We Fly: Tamarack's Active Winglets

New system boosts performance and payload capabilities.

Tamarack Active Winglet
Tamarack’s active wingtip extension and winglet system include TACS, small tabs that move to alleviate stress on the wing in high-load conditions. The performance improvements are dramatic.Tamarack

Tamarack Aerospace is in the final stages of FAA certification for the first commercially viable installation of its Active Technology Load Alleviation System (ATLAS), which allows wingtip extensions with winglets to be installed without increasing the load on the wing. The installation includes Tamarack Active Camber Surfaces (TACS) on the outboard portions of the trailing edges of the wings. The TACS automatically activate when additional load is put on the wing, such as during turbulence or maneuvers that increase G-load. The first STC for the system will go to the Cessna Citation 525 series: the CJ, CJ1, CJ1+ and M2. The system is already certified in Europe and is available for installation there.

We had a chance to test out the system on the Citation CJ that has been used for the certification effort. The performance improvements are simply mind-blowing.

Before takeoff, Tamarack’s founder and CEO Nick Guida opened up the Citation’s performance software, CPCalc, to show me what would be expected in an unmodified airplane for the conditions on that day. It was the typical sunny Southern California day, with a temperature on the ground of 28 degrees C. CPCalc told us it would take one hour and 54 minutes to climb to FL 410, an altitude most CJ pilots are unfamiliar with, says former Cessna chief pilot Kirby Ortega. Eleven minutes after takeoff from sea level, we leveled off briefly at FL 230, then continued our climb. We made it to 41,000 feet in just 34 minutes.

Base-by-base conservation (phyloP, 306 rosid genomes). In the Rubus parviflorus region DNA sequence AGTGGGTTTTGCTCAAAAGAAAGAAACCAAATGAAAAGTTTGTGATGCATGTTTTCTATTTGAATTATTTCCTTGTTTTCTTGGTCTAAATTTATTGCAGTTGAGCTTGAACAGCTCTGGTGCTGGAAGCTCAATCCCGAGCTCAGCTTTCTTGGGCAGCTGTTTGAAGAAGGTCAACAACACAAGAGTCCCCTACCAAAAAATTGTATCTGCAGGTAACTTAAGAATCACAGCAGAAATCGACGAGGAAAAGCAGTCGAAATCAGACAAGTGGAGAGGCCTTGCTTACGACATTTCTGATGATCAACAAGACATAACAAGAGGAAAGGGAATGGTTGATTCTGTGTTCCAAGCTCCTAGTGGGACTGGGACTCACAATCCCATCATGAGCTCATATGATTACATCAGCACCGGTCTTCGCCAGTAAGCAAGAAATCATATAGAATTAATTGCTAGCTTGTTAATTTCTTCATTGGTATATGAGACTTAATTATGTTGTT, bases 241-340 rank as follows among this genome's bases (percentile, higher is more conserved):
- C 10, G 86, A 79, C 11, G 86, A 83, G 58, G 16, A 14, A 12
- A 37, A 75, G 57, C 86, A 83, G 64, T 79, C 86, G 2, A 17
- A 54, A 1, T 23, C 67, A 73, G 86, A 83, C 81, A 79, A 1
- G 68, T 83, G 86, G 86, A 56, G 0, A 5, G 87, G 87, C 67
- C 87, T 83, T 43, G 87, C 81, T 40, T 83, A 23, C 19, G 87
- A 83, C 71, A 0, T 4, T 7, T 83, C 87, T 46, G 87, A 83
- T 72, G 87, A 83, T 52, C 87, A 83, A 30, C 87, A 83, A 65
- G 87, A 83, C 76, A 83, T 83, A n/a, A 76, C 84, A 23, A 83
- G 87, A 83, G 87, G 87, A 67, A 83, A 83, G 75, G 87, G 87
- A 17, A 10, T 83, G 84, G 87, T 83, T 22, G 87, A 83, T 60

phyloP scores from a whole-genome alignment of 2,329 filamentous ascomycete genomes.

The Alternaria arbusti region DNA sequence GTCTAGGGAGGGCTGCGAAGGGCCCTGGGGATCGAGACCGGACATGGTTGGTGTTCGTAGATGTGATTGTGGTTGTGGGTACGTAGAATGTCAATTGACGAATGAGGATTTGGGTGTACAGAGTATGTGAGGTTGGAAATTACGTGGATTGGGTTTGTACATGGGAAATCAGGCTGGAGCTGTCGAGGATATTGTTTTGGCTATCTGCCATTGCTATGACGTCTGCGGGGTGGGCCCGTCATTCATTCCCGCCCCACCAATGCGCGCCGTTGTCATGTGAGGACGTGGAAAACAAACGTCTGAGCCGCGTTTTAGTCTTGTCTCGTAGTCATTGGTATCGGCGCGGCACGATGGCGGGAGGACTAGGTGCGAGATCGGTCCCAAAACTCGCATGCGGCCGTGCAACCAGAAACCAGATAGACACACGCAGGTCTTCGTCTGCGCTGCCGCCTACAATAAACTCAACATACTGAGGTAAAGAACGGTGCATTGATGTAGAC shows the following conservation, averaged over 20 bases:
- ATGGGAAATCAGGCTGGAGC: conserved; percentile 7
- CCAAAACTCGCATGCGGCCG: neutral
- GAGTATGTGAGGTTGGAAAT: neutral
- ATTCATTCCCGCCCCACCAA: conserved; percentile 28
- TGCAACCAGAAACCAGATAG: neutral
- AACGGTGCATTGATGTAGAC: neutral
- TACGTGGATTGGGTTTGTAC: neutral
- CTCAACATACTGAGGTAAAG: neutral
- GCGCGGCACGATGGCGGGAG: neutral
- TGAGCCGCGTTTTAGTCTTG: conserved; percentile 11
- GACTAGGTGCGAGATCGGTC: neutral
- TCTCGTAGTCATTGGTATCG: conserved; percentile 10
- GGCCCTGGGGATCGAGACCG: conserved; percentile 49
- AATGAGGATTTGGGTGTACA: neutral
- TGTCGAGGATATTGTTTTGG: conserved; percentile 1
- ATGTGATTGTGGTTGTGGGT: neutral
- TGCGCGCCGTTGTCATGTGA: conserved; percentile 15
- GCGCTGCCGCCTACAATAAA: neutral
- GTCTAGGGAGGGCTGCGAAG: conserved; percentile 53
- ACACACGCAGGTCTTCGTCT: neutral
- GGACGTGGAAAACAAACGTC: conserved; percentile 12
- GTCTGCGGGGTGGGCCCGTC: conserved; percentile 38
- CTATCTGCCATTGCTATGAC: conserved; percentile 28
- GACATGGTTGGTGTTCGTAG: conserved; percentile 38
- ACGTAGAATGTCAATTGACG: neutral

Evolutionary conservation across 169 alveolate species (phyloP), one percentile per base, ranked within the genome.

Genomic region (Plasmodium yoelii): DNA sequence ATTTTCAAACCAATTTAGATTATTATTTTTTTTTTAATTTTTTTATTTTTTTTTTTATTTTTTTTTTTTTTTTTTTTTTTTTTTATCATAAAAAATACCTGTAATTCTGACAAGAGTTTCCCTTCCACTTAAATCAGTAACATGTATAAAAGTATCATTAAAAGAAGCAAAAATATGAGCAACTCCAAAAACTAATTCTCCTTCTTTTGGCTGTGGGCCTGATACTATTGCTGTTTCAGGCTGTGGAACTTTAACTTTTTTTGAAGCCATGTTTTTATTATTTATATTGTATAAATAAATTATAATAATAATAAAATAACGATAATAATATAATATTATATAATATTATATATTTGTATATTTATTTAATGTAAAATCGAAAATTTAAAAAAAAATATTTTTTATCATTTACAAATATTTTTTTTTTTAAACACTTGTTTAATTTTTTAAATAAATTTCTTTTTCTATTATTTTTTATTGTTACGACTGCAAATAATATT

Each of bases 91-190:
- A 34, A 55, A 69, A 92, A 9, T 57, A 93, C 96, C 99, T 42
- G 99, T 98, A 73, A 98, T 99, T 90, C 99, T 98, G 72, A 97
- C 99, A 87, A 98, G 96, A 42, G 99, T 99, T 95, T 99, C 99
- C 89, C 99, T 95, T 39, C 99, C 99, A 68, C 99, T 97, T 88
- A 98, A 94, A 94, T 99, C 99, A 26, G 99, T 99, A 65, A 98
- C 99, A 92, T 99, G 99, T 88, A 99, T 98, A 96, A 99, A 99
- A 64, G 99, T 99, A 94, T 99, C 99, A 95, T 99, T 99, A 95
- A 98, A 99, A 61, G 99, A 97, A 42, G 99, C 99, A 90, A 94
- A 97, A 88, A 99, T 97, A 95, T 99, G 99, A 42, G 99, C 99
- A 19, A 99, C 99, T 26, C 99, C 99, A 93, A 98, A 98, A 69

Tamarack Active Winglet
The TACS on the winglet system stabilize and alleviate stress on the wing in high-load conditions.Tamarack

Performance Domino Effect

Because the airplane with Tamarack’s winglets can get to altitude much more quickly, the fuel burn decreases significantly, which in turn leads to a reduction in the required fuel load. As a result, the payload capabilities increase as well. Through extensive flight testing, Tamarack has realized a 15 to 25 percent decrease in fuel burn. After two solid hours of flying, which included the climb to FL 410, we had burned a total of 1,200 pounds of fuel. Guida once set a record when he flew the CJ for six hours and 16 minutes, covering 1,853 nm. Another benefit, says Guida, is an increase in the service life of the airplane as the stresses on the airframe are reduced.

The system also improves the lateral stability up high. Guida told me to push a rudder pedal and release to see how the airplane would respond. It oscillated back and forth six or seven times before settling back into stable, straight flight.

The initial cost for the installation through Cessna’s Citation Service Centers is $239,900. Tamarack has had discussions with other OEMs about offering ATLAS.